Understanding farmers' reluctance to reduce pesticide use: A choice experiment
Benoît Chèze (),
Maia David and
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Despite reducing the use of pesticides being a major challenge in developed countries, dedicated agri-environmental policies have not yet proven successful in doing so. We analyze conventional farmers' willingness to reduce their use of synthetic pesticides. To do so, we conduct a discrete choice experiment that includes the risk of large production losses due to pests. Our results indicate that this risk strongly limits farmers' willingness to change their practices, regardless of the consequences on average profit. Furthermore, the administrative burden has a significant effect on farmers' decisions. Reducing the negative health and environmental impacts of pesticides is a significant motivator only when respondents believe that pesticides affect the environment. Farmers who earn revenue from outside their farms and/or believe that yields can be maintained while reducing the use of pesticides are significantly more willing to adopt low-pesticide practices. Policy recommendations are derived from our results.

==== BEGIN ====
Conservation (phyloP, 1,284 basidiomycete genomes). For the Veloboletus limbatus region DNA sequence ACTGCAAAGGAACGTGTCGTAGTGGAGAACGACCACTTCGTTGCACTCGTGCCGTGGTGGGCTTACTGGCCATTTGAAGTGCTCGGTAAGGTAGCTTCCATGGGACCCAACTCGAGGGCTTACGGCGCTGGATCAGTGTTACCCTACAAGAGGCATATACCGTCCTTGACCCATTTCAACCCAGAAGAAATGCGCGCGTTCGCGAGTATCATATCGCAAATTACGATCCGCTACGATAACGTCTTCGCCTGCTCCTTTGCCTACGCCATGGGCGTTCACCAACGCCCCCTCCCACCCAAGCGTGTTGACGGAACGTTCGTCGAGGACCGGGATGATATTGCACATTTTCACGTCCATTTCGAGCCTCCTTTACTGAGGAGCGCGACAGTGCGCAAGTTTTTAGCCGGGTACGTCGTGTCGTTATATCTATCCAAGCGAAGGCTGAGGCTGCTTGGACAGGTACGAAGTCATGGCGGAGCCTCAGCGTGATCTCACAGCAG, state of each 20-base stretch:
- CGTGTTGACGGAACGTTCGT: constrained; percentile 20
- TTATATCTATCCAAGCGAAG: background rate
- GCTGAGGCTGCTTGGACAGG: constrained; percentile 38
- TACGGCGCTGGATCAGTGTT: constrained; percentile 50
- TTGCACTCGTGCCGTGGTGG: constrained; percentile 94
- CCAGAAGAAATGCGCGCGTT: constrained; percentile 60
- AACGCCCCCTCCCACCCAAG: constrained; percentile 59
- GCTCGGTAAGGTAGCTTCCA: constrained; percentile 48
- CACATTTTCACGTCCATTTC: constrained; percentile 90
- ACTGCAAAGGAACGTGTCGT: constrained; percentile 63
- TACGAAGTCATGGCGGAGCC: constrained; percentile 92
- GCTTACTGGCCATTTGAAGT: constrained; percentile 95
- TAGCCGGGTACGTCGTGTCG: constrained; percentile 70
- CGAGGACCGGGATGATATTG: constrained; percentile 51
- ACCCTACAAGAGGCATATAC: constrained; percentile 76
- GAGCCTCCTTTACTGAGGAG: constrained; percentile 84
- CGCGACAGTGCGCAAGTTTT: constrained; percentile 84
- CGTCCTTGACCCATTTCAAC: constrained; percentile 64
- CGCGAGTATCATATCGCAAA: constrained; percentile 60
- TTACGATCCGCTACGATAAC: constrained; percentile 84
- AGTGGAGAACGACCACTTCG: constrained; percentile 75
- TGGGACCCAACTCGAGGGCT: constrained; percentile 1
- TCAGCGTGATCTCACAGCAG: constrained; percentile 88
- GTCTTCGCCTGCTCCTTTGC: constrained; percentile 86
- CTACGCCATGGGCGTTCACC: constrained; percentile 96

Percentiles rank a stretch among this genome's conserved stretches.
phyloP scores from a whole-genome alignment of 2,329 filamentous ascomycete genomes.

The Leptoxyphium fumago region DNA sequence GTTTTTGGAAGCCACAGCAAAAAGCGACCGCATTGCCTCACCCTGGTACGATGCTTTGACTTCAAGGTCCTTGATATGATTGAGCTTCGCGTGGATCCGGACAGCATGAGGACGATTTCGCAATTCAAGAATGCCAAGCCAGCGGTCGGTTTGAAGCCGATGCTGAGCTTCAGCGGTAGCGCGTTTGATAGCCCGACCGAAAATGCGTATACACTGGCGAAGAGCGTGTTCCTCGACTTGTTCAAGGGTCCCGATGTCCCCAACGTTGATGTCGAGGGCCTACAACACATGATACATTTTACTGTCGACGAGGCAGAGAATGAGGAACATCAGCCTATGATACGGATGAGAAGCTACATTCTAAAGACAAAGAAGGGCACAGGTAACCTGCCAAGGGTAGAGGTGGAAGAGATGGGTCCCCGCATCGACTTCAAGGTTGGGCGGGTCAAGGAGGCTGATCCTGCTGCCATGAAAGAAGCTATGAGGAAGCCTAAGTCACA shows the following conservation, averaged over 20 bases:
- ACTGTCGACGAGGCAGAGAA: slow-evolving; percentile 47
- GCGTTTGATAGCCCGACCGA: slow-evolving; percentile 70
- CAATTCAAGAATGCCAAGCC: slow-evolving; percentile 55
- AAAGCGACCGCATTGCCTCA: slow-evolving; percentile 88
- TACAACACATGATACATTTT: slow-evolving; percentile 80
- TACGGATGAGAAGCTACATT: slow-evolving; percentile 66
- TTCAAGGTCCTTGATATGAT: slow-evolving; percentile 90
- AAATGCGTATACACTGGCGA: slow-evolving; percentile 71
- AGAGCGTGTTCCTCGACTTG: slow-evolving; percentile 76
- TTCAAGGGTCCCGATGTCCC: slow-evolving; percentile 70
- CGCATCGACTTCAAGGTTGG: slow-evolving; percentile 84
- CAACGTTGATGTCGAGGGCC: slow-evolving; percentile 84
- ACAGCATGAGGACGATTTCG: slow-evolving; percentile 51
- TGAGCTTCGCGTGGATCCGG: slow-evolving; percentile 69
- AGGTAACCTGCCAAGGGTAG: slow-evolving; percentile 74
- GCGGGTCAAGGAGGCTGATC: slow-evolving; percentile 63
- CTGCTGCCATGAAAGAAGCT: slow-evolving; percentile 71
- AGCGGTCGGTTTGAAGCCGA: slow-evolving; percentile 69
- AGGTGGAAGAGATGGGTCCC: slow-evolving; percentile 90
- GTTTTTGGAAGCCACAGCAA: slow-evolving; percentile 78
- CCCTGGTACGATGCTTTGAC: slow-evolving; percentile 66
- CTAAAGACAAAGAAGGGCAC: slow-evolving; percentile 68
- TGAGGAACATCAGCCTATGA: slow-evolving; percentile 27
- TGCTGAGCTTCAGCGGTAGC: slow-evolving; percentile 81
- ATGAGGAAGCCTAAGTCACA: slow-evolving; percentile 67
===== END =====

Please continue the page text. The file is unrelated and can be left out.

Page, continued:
Keywords: Pesticides; willingness to pay; industrial buildings; Q18; Q51; Q57; C35; Discrete choice experiment JEL Classification: Q12; Production risk; Agricultural practices; phytosanitaire; consentement à payer; pratique agricole; pesticide; risque; choix discret (search for similar items in EconPapers)
New Economics Papers: this item is included in nep-dcm and nep-env
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Published in Ecological Economics, Elsevier, 2020, 167, pp.106349. ⟨10.1016/j.ecolecon.2019.06.004⟩
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Persistent link: https://EconPapers.repec.org/RePEc:hal:journl:hal-02317175
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